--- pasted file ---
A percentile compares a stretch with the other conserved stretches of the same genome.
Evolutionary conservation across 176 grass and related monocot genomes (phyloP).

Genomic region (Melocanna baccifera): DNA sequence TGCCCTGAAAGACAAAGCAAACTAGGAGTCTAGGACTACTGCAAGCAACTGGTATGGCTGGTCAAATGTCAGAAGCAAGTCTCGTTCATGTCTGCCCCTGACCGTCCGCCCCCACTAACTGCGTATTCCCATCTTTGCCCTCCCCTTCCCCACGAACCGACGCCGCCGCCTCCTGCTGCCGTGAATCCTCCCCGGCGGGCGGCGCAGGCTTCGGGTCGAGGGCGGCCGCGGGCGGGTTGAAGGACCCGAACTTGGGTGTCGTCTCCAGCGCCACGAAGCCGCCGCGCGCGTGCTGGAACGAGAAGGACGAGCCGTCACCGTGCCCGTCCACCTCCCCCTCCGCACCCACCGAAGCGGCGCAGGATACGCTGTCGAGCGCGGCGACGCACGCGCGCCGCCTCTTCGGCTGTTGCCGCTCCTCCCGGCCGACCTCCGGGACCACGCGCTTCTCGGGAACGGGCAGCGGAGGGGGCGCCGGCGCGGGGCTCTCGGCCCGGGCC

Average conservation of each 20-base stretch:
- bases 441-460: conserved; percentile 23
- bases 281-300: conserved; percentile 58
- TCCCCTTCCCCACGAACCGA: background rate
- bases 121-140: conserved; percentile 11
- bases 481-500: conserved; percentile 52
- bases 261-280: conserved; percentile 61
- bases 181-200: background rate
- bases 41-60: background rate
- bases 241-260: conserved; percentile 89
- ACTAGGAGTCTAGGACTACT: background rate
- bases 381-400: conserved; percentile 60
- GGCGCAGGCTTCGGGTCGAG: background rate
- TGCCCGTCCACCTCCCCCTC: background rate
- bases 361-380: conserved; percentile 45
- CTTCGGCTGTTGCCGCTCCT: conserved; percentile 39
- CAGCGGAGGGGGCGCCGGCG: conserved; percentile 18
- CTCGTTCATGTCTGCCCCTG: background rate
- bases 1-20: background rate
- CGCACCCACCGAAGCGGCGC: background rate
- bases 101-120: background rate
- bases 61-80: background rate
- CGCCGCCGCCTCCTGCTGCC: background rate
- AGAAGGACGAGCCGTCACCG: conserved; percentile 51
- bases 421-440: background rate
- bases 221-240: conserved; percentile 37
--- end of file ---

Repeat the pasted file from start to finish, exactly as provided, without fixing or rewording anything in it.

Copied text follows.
A percentile compares a stretch with the other conserved stretches of the same genome.
Evolutionary conservation across 176 grass and related monocot genomes (phyloP).

Genomic region (Melocanna baccifera): DNA sequence TGCCCTGAAAGACAAAGCAAACTAGGAGTCTAGGACTACTGCAAGCAACTGGTATGGCTGGTCAAATGTCAGAAGCAAGTCTCGTTCATGTCTGCCCCTGACCGTCCGCCCCCACTAACTGCGTATTCCCATCTTTGCCCTCCCCTTCCCCACGAACCGACGCCGCCGCCTCCTGCTGCCGTGAATCCTCCCCGGCGGGCGGCGCAGGCTTCGGGTCGAGGGCGGCCGCGGGCGGGTTGAAGGACCCGAACTTGGGTGTCGTCTCCAGCGCCACGAAGCCGCCGCGCGCGTGCTGGAACGAGAAGGACGAGCCGTCACCGTGCCCGTCCACCTCCCCCTCCGCACCCACCGAAGCGGCGCAGGATACGCTGTCGAGCGCGGCGACGCACGCGCGCCGCCTCTTCGGCTGTTGCCGCTCCTCCCGGCCGACCTCCGGGACCACGCGCTTCTCGGGAACGGGCAGCGGAGGGGGCGCCGGCGCGGGGCTCTCGGCCCGGGCC

Average conservation of each 20-base stretch:
- bases 441-460: conserved; percentile 23
- bases 281-300: conserved; percentile 58
- TCCCCTTCCCCACGAACCGA: background rate
- bases 121-140: conserved; percentile 11
- bases 481-500: conserved; percentile 52
- bases 261-280: conserved; percentile 61
- bases 181-200: background rate
- bases 41-60: background rate
- bases 241-260: conserved; percentile 89
- ACTAGGAGTCTAGGACTACT: background rate
- bases 381-400: conserved; percentile 60
- GGCGCAGGCTTCGGGTCGAG: background rate
- TGCCCGTCCACCTCCCCCTC: background rate
- bases 361-380: conserved; percentile 45
- CTTCGGCTGTTGCCGCTCCT: conserved; percentile 39
- CAGCGGAGGGGGCGCCGGCG: conserved; percentile 18
- CTCGTTCATGTCTGCCCCTG: background rate
- bases 1-20: background rate
- CGCACCCACCGAAGCGGCGC: background rate
- bases 101-120: background rate
- bases 61-80: background rate
- CGCCGCCGCCTCCTGCTGCC: background rate
- AGAAGGACGAGCCGTCACCG: conserved; percentile 51
- bases 421-440: background rate
- bases 221-240: conserved; percentile 37